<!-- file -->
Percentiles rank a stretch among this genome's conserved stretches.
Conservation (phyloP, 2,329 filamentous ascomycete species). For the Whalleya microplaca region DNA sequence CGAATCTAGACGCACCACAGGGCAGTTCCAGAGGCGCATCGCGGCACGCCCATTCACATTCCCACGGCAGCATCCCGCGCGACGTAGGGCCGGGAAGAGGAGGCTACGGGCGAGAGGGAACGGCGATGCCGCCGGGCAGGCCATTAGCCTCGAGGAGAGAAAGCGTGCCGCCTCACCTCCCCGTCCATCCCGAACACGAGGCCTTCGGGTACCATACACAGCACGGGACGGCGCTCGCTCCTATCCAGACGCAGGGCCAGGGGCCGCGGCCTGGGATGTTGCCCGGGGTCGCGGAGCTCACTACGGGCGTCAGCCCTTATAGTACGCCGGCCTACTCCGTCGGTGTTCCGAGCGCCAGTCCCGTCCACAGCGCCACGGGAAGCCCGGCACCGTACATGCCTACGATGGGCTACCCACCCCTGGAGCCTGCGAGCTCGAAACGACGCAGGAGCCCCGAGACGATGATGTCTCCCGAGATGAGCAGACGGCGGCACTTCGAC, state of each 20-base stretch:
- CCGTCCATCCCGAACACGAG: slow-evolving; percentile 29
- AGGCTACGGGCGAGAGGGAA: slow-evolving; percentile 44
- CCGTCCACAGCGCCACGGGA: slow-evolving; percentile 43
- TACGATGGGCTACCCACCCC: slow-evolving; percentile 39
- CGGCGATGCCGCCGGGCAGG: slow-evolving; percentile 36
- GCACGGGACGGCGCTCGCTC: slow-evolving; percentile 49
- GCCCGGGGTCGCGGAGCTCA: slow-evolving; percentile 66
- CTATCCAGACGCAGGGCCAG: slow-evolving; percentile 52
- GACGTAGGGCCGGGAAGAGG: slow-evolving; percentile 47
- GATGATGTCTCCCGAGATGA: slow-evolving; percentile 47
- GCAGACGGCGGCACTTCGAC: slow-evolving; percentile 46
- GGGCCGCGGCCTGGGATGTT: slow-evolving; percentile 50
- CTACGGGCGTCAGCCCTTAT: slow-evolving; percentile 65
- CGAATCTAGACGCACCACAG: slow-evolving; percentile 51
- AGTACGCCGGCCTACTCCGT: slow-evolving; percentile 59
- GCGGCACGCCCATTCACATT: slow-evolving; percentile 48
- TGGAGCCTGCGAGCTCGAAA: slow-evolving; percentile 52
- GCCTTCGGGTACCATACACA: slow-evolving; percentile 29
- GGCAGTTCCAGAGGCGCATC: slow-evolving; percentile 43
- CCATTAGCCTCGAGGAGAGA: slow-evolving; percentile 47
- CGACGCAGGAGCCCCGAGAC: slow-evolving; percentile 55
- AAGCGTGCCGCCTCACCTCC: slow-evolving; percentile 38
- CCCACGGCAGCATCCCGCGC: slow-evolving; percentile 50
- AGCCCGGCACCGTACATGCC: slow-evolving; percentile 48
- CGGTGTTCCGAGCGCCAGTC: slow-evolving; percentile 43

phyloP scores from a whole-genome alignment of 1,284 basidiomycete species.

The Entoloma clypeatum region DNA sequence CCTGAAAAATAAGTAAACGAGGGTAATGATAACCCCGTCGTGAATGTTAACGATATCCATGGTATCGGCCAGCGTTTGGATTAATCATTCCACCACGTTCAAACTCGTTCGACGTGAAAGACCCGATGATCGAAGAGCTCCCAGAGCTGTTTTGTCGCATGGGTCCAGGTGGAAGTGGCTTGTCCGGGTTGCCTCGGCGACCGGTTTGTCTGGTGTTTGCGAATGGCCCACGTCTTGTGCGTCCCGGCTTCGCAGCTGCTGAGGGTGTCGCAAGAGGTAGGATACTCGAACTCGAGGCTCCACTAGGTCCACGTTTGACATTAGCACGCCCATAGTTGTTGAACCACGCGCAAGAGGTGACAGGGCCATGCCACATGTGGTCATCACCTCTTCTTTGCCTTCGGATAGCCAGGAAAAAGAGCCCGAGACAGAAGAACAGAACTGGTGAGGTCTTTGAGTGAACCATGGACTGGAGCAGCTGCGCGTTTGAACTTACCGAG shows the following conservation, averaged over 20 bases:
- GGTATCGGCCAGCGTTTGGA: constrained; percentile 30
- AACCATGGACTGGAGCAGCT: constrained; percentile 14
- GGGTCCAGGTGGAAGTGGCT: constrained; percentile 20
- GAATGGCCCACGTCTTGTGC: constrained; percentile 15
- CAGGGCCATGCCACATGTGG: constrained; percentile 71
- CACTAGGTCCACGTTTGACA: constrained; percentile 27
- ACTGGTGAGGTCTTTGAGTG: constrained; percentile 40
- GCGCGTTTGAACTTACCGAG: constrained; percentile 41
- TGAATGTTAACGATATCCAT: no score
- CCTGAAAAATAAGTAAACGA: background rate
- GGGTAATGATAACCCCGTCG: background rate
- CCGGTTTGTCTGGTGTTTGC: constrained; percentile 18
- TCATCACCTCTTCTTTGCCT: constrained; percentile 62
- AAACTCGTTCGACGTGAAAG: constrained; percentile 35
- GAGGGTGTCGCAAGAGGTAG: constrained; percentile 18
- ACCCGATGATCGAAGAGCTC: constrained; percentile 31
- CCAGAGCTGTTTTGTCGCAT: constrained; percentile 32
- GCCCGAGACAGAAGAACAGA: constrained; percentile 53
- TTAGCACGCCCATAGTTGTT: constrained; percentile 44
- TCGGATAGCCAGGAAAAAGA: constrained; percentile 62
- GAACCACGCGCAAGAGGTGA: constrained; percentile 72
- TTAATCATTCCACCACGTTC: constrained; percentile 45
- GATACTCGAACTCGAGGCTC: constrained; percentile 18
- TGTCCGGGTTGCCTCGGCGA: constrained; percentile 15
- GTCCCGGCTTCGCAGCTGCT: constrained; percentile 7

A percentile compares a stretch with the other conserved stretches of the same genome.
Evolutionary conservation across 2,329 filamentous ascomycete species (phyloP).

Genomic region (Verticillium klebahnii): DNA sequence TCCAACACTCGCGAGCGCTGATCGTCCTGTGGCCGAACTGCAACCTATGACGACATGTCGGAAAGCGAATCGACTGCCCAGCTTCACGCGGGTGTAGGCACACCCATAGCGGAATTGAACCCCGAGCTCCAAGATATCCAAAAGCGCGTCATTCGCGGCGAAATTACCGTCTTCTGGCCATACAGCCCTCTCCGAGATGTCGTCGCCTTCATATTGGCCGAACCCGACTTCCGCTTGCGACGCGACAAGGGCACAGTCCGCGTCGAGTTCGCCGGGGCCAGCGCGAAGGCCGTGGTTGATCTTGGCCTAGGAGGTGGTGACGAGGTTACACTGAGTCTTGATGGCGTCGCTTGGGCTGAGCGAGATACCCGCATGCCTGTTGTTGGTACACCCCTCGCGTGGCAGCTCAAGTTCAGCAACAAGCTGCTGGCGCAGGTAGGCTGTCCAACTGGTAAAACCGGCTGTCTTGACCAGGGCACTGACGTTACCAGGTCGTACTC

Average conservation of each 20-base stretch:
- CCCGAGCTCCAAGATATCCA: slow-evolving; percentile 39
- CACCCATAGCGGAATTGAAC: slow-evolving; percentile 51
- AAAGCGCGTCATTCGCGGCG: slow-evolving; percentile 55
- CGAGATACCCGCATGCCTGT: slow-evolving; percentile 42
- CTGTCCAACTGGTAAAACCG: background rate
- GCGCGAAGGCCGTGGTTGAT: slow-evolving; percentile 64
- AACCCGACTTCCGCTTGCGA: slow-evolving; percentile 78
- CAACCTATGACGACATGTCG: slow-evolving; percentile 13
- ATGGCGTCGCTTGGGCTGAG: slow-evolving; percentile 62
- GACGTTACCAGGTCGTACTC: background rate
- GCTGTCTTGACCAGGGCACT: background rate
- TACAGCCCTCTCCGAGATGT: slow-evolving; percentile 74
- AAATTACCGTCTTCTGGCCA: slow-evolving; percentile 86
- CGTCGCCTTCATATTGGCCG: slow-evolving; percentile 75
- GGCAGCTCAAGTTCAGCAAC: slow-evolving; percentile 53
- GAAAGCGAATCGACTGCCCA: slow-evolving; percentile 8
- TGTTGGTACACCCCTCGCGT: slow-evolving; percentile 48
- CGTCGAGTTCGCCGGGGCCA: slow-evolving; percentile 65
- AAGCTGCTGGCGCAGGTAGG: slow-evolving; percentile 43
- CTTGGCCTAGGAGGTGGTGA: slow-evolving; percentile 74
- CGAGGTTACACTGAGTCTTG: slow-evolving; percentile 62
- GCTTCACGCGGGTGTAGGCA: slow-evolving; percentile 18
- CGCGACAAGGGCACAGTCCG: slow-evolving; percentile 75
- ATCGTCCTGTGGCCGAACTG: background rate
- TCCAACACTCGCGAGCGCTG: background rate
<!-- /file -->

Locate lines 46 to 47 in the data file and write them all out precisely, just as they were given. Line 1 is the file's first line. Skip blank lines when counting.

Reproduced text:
- CCAGAGCTGTTTTGTCGCAT: constrained; percentile 32
- GCCCGAGACAGAAGAACAGA: constrained; percentile 53